If you're looking for trends in agriculture and consumer food tastes, what better place to visit than the Minnesota State Fair, where for over a hundred years Minnesota's farmers and foodies have been coming together.
After all, the State Fair started as an agriculture exposition back in 1859. Back then, it was held in October to accommodate the harvest. Farmers came from far and wide to learn from each other -- and see the latest ag technology.
By 1930, displays of tractors and other farm equipment took up nearly 80 acres on Machinery Hill. But as Minnesota changes, so has the fair, according to Fair archivist Keri Huber.
"The farming is not as plentiful as it used to be," said Huber. "You had the tractors, oftentimes you could ride them or at least see them in action to get a sense of how you could bring that to the farm. As the years have gone by, the dealerships were actually pulling back."
These days Machinery Hill has a lot of riding lawn mowers and ATVs -- perhaps a sign that fairgoers are more likely to have suburban lawns or hunting shacks than fields of corn.
So what else has changed at the fair? The food, of course.
In the early years, the options were few and not always good. A display at the fair's History and Heritage Center says people would bring picnic baskets rather than buy food from the vendors. By mid-century, church dining halls were all the rage.
Today, there's more food, of course. But not just any food. Amid long-time favorites like Pronto pups and cheese curds you'll find craft beer and artisanal honey.
Sharon Hannigan serves up kombucha, a fermented tea, with a side of fruit at her Produce Exchange stand across the street from the Food Building.
"We do hear the comments, like ... 'I don't come here to eat fruit!'" she says. "I laugh and say, 'I won't tell anybody, or it goes great with beer' or something."
It's Hannigan's 11th year selling fresh fruit at the fair. The rest of the year she runs the Produce Exchange in the Midtown Global Market in Minneapolis. It wasn't her idea to become a fair vendor.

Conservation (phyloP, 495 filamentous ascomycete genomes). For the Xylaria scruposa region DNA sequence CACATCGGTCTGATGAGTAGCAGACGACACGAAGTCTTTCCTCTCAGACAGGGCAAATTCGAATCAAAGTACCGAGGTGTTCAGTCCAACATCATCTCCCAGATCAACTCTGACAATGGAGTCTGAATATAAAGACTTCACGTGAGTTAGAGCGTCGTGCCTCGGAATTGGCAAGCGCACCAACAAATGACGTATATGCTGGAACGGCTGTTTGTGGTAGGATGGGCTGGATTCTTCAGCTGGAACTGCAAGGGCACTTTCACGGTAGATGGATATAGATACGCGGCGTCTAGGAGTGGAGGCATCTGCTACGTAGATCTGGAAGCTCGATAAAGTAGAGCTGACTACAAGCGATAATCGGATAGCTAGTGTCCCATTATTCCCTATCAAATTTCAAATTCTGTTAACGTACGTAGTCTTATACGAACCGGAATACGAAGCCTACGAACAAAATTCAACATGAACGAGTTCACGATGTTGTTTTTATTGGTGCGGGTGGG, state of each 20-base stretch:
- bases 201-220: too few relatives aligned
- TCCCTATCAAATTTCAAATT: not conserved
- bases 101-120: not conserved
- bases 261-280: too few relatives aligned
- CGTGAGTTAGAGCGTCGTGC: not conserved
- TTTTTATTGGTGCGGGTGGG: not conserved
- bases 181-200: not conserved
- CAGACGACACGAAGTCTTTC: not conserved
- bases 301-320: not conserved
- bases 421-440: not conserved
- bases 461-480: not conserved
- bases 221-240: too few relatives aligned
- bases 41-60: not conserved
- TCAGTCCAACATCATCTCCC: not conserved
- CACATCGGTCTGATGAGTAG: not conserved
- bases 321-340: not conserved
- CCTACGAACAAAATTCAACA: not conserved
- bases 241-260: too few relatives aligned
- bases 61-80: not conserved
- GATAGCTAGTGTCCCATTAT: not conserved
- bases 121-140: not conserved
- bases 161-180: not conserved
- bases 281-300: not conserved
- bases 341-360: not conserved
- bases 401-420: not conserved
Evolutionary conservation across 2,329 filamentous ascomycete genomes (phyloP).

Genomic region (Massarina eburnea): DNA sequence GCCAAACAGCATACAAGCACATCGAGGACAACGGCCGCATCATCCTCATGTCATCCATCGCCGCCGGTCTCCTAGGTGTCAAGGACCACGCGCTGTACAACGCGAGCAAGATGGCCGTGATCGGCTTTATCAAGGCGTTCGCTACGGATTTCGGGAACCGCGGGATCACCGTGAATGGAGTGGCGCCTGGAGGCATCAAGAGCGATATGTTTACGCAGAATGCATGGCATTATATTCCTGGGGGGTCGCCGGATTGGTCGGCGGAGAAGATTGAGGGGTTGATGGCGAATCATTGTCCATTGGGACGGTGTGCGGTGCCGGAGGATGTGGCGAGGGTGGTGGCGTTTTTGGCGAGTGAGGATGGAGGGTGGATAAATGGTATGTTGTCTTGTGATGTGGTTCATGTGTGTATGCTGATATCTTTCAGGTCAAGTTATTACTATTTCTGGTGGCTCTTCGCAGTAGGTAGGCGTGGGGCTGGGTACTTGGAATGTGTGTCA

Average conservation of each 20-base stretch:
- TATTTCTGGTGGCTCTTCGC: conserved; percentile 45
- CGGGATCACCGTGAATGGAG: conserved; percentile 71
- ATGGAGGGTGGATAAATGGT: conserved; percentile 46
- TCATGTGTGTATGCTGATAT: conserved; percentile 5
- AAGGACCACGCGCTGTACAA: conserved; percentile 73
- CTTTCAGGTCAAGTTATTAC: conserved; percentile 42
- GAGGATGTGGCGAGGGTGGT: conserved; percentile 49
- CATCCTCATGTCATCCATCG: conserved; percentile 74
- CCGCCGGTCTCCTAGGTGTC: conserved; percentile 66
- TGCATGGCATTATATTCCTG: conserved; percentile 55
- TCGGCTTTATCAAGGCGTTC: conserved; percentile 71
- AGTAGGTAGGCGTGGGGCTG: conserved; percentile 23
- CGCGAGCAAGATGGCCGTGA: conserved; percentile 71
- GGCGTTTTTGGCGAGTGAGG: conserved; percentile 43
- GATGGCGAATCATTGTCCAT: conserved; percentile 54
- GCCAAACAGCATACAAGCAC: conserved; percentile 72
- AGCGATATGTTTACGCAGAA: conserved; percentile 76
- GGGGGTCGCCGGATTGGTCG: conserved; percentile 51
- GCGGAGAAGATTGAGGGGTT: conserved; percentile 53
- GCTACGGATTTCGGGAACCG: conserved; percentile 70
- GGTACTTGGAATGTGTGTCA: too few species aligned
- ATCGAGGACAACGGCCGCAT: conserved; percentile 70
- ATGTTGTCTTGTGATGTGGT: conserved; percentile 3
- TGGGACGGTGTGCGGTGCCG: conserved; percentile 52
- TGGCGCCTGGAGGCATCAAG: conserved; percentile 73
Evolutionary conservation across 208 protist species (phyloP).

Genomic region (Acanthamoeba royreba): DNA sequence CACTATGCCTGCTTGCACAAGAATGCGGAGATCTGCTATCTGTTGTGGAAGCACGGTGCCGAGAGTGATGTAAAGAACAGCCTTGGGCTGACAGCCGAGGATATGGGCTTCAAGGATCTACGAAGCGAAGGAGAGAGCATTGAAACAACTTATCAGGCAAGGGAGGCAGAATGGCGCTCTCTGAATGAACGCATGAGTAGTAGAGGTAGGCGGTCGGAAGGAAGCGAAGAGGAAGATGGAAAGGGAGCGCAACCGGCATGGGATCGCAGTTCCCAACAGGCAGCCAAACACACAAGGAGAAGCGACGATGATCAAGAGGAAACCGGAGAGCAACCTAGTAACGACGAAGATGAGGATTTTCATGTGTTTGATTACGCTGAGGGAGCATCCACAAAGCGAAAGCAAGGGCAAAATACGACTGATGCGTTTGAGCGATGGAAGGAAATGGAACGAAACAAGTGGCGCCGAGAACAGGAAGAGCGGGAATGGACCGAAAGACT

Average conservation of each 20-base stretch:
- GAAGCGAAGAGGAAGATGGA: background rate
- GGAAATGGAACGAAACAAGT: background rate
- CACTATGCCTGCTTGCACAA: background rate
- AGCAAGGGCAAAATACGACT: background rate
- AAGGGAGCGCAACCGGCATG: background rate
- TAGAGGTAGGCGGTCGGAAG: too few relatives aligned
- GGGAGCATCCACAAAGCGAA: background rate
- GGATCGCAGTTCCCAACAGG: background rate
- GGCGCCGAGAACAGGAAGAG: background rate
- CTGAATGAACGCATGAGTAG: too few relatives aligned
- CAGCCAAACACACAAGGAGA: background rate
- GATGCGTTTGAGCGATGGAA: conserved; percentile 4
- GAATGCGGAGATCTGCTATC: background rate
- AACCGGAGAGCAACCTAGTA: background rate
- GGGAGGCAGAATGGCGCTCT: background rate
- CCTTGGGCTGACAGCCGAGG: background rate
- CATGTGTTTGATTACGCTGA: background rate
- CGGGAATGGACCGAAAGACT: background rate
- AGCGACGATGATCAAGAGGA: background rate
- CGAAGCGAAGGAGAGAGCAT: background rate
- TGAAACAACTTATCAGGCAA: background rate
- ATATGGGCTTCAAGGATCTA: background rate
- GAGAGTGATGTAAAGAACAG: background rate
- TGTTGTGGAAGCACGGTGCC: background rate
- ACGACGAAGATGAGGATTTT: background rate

"The fair asked us to come sell fruit, and we did and people love it," she said.
Natural foods at the fairgrounds are a reflection of consumer tastes outside the gates.
"People go more toward what's whole, what they consider to be natural," says Alex Sadowsky, a professional chef in Texas who grew up practically in the shadow of the fairgrounds. He spent 17 years working in Fair kitchens, including stints developing menu items for Giggles Campfire Grill and the Blue Barn.
Walk through the Food Building, he pointed out one of his favorites -- wild rice burgers.
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"Oh man, it's like the most pure, like not over-the-top thing, and it's awesome," he said.
Wild rice represents something else consumers are craving: food sourced locally. Sadowsky says there's also growing interest in food that's grown in an environmentally friendly way.
It's got a ways to go, though.
"Everyone will say they're interested in sustainability, but I don't think they're ready to pay what it would cost to have true grass-fed beef that's raised in Minnesota and all produce that's raised in Minnesota," Sadowsky said. "At the fair, they're not ready for that yet."
But there are plenty of exhibitors working to get fairgoers thinking about it. The Agriculture-Horticulture Building and Eco Experience both have extensive displays on local, sustainable food systems. At Eco Experience, local chefs who seek out locally produced food do cooking demonstrations on the Sustainability Stage.
Even in the spots featuring more traditional agriculture, such as the Moo Booth, there are efforts to explain what farmers are doing to take care of the environment.
Dairy farmer Doris Mold, who oversees the Moo Booth, says when the booth underwent renovations in 2009, sustainability and animal welfare were themes they made sure to address.
"I think society as a whole has focused more on that, so the fair is often a reflection of that and what people are interested in," said.